A vicious string of crimes

“We now know that these two men carried out a sinister spree of rape and murder in Tampa Bay in the summer and fall of 1983,” Warren said, according to the news station.

Lansen is the first of the victims attributed to Robinson and Scott. A New York native who had moved to Tampa as an adult, she was living in an apartment near Sligh Avenue and Rowlett Park Drive when she vanished July 10, 1983.

A jogger found her “bullet-riddled” body the next morning, the Tribune reported in 1983. She was barefoot, wearing a bloodstained tank top, a lavender sweatshirt and jeans.

Lansen’s destination when she left home was unknown, and it was unclear where she crossed paths with her alleged killers. The Tampa Bay Times reported that her body was dumped about 13 miles from her home.

Her car was found the day after her body, parked on a residential street 9 miles away. Her purse was later found along a Clearwater roadside.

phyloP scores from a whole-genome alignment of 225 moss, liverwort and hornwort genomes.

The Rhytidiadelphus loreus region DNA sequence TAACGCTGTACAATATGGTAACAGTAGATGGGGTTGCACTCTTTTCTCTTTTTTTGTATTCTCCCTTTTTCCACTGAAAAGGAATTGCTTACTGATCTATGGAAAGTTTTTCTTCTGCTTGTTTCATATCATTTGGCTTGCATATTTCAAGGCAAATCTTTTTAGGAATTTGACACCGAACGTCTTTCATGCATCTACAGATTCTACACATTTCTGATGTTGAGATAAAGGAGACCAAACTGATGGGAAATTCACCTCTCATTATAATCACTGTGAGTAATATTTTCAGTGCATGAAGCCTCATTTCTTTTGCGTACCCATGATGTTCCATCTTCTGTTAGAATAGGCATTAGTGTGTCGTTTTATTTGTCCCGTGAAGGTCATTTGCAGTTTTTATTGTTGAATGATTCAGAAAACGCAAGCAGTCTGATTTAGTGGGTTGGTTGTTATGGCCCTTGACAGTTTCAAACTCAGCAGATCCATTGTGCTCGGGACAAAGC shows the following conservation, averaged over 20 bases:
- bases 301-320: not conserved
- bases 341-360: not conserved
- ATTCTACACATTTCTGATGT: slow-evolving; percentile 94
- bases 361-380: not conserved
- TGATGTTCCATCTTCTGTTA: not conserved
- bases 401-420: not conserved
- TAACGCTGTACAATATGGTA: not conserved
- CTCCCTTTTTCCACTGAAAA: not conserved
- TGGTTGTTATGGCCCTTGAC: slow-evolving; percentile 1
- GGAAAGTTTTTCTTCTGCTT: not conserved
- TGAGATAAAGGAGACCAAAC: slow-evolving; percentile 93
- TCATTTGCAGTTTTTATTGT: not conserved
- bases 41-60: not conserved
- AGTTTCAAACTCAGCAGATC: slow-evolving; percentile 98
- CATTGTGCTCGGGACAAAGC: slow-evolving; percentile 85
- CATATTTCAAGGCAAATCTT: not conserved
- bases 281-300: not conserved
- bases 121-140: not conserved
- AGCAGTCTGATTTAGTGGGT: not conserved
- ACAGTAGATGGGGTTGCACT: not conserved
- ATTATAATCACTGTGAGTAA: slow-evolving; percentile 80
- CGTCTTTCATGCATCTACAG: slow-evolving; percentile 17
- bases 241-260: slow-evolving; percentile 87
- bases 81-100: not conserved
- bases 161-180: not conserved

Grams, who was assistant manager at the Hot Potato restaurant in the now-defunct Tampa Bay Center, was walking home weeks later, on Aug. 18, when she was slain. A friend and coworker told the Tribune that Grams walked the 2 miles to and from work for the exercise.

“She was always worried about her weight,” Anna McClellan told the newspaper. “She thought she was overweight, but she was about the right size for her height. That’s why she was walking home that night.”

McClellan said she sometimes gave Grams a ride home when she was tired or it was raining, since she and her husband lived in the same neighborhood as Grams. The night she died, however, Grams had declined the offer.

Grams made it within blocks of home before she was slain.